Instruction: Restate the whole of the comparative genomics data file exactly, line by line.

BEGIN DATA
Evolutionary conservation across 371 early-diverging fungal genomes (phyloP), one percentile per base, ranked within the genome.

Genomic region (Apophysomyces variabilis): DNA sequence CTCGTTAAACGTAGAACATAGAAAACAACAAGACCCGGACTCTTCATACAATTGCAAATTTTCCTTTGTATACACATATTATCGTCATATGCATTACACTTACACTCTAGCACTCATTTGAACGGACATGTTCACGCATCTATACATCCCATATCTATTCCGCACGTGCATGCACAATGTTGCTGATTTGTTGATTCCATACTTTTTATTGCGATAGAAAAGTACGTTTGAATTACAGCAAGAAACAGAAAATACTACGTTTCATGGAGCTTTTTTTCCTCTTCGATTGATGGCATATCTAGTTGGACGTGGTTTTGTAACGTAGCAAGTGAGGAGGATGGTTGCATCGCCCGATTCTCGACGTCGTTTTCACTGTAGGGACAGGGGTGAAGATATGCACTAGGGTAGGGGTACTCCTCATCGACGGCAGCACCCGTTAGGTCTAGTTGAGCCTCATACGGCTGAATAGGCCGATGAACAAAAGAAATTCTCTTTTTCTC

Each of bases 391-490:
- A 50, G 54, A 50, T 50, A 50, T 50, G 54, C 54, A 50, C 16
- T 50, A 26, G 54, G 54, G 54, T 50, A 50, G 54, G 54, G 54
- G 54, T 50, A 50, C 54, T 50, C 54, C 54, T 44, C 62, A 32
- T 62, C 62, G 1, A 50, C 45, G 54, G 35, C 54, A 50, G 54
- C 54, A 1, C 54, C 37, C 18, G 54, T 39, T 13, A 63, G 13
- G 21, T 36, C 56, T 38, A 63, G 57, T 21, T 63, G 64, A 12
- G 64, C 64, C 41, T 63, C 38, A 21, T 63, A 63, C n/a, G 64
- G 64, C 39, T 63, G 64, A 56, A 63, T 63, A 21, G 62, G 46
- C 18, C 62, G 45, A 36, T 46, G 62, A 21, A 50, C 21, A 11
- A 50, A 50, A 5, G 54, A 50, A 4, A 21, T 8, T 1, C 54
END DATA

Evolutionary conservation across 371 early-diverging fungal genomes (phyloP), one percentile per base, ranked within the genome.

Genomic region (Apophysomyces variabilis): DNA sequence CTCGTTAAACGTAGAACATAGAAAACAACAAGACCCGGACTCTTCATACAATTGCAAATTTTCCTTTGTATACACATATTATCGTCATATGCATTACACTTACACTCTAGCACTCATTTGAACGGACATGTTCACGCATCTATACATCCCATATCTATTCCGCACGTGCATGCACAATGTTGCTGATTTGTTGATTCCATACTTTTTATTGCGATAGAAAAGTACGTTTGAATTACAGCAAGAAACAGAAAATACTACGTTTCATGGAGCTTTTTTTCCTCTTCGATTGATGGCATATCTAGTTGGACGTGGTTTTGTAACGTAGCAAGTGAGGAGGATGGTTGCATCGCCCGATTCTCGACGTCGTTTTCACTGTAGGGACAGGGGTGAAGATATGCACTAGGGTAGGGGTACTCCTCATCGACGGCAGCACCCGTTAGGTCTAGTTGAGCCTCATACGGCTGAATAGGCCGATGAACAAAAGAAATTCTCTTTTTCTC

Each of bases 391-490:
- A 50, G 54, A 50, T 50, A 50, T 50, G 54, C 54, A 50, C 16
- T 50, A 26, G 54, G 54, G 54, T 50, A 50, G 54, G 54, G 54
- G 54, T 50, A 50, C 54, T 50, C 54, C 54, T 44, C 62, A 32
- T 62, C 62, G 1, A 50, C 45, G 54, G 35, C 54, A 50, G 54
- C 54, A 1, C 54, C 37, C 18, G 54, T 39, T 13, A 63, G 13
- G 21, T 36, C 56, T 38, A 63, G 57, T 21, T 63, G 64, A 12
- G 64, C 64, C 41, T 63, C 38, A 21, T 63, A 63, C n/a, G 64
- G 64, C 39, T 63, G 64, A 56, A 63, T 63, A 21, G 62, G 46
- C 18, C 62, G 45, A 36, T 46, G 62, A 21, A 50, C 21, A 11
- A 50, A 50, A 5, G 54, A 50, A 4, A 21, T 8, T 1, C 54